A proposed eight-story north Burlingame apartment building with 311 units was approved by the city this week to replace a single-story office building and parking lot at 1766 El Camino Real.

Plans to redevelop the 1.7-acre lot, which backs up to California Drive and the train tracks at Trousdale Drive, have been in the works for several years, with the city previously approving a mixed residential and commercial building that did not come to fruition.

The newly approved structure will span 505,000 square feet and feature a basement garage with 319 parking spots. The 90-foot-tall structure will partially wrap around the adjacent Burlingame police station.

“This is the kind of housing that the region needs, its walkable to transit, its walkable to a lot of jobs in the medical center and it’s also walkable to two grocery stores, a pharmacy, all kind of cafes and restaurants,” Greg Pasquali, a representative of Carmel Partners overseeing the project, said.

The Planning Commission voted 5-2 to grant approvals, with commissioners Michael Gaul and Jennifer Pfaff dissenting. During a prior review some commissioners had raised concerns regarding the building’s design, indicating it was too busy.

The developer submitted a revised simplified design, alleviating the concerns. The project’s architects said the design took cues from Eichler homes, a midcentury modern architecture present in Burlingame.

“I like the added depth in the windows, I like the material transitions a lot better, the simplification has really helped,” Commissioner John Schmid said.

But Gaul and Pfaff said they did not like a portion of the building set to protrude northeast between the police station and existing townhomes, and requested the height of that portion be reduced, something that would decrease the number of units.

“This, especially in the renderings, just looks overwhelming,” Gaul said. “It just dominates those townhomes that are to the south of it and I don’t think that’s fair to that architectural element of the town.”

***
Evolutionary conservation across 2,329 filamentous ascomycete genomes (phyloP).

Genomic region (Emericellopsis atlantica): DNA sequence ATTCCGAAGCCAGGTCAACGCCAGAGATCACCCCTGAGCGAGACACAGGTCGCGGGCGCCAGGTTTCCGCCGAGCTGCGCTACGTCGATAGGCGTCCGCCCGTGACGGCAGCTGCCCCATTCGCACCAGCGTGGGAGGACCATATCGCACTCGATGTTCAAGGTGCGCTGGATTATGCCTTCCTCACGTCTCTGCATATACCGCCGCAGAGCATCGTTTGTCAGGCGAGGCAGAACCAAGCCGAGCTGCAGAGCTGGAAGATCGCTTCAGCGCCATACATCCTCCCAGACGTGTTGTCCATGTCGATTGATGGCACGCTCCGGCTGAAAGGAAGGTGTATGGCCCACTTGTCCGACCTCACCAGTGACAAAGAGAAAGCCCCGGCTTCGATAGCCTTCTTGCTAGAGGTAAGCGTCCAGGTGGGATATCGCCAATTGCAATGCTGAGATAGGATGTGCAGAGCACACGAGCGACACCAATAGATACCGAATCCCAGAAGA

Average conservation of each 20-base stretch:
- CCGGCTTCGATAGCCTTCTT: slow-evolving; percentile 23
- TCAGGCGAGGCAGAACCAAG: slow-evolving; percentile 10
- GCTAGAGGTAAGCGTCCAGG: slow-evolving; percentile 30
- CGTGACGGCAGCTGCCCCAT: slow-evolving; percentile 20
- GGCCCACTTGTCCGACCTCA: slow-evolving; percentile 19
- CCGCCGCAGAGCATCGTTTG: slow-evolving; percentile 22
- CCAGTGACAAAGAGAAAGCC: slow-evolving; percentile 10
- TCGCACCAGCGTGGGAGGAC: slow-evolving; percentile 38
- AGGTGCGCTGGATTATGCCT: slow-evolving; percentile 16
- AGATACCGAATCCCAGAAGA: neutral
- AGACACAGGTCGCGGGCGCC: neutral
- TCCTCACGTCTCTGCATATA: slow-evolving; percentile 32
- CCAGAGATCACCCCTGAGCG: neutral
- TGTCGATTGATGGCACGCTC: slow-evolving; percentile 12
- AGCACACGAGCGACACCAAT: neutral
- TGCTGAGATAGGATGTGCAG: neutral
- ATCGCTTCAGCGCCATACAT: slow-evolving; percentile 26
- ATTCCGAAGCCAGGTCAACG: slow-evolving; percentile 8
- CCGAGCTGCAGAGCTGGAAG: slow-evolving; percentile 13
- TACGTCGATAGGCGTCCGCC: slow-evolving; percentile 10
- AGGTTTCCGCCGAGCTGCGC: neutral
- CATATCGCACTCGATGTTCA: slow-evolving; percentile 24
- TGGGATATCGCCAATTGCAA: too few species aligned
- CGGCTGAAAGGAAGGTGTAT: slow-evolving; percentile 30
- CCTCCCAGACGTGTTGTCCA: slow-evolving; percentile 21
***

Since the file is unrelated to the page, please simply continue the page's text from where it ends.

The project is planned to include 37 studio units, 137 one-bedroom units, 120 two-bedroom units and 17 three-bedroom units. The average apartment size would be 930 square feet. Included would be 22 below-market-rate units with rents affordable to people earning half the county’s median income — $1,598 for a studio or $1,713 for a one-bedroom.

The affordable units allow the building’s density to exceed that otherwise allowed by the city, per the state’s “density bonus” law. The law in this case allows the developer to add 72 units on top of the maximum allowed by local zoning.

The site is the former home of the Peninsula Museum of Art, which was displaced after the property owner terminated the lease with plans to move forward redevelopment. The museum has since relocated to The Shops at Tanforan in San Bruno.

The site is also a half mile from the Millbrae BART and Caltrain station and adjacent to a SamTrans bus stop. To increase pedestrian and bicyclist safety, several changes to the adjacent intersection of El Camino Real and Trousdale Drive are planned, including a sidewalk extension and a center median to shorten the El Camino Real crosswalk, plus enhanced lighting.

The work is to be paid for by the developer as part of a “community benefits” package. The developer is also responsible for paying $1.3 million in impact fees to be used by the city for infrastructure.

(650) 344-5200, ext. 105


(650) 344-5200, ext. 105

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(2) comments


Good to see this project pushing forward to build out the transit center (and the design does look nicer than the original plans).


Incredibly close to Millbrae BART transit hub & across from the Burlingame Plaza shopping center--should be a pretty desirable residential location!

I hope that the pedestrian crossing improvements are truly material, as that segment of El Camino is 7-8 lanes wide depending on how you count it. It would be pretty cruddy for residents to have to drive one block to the strip mall to do their shopping rather than feel safe walking it

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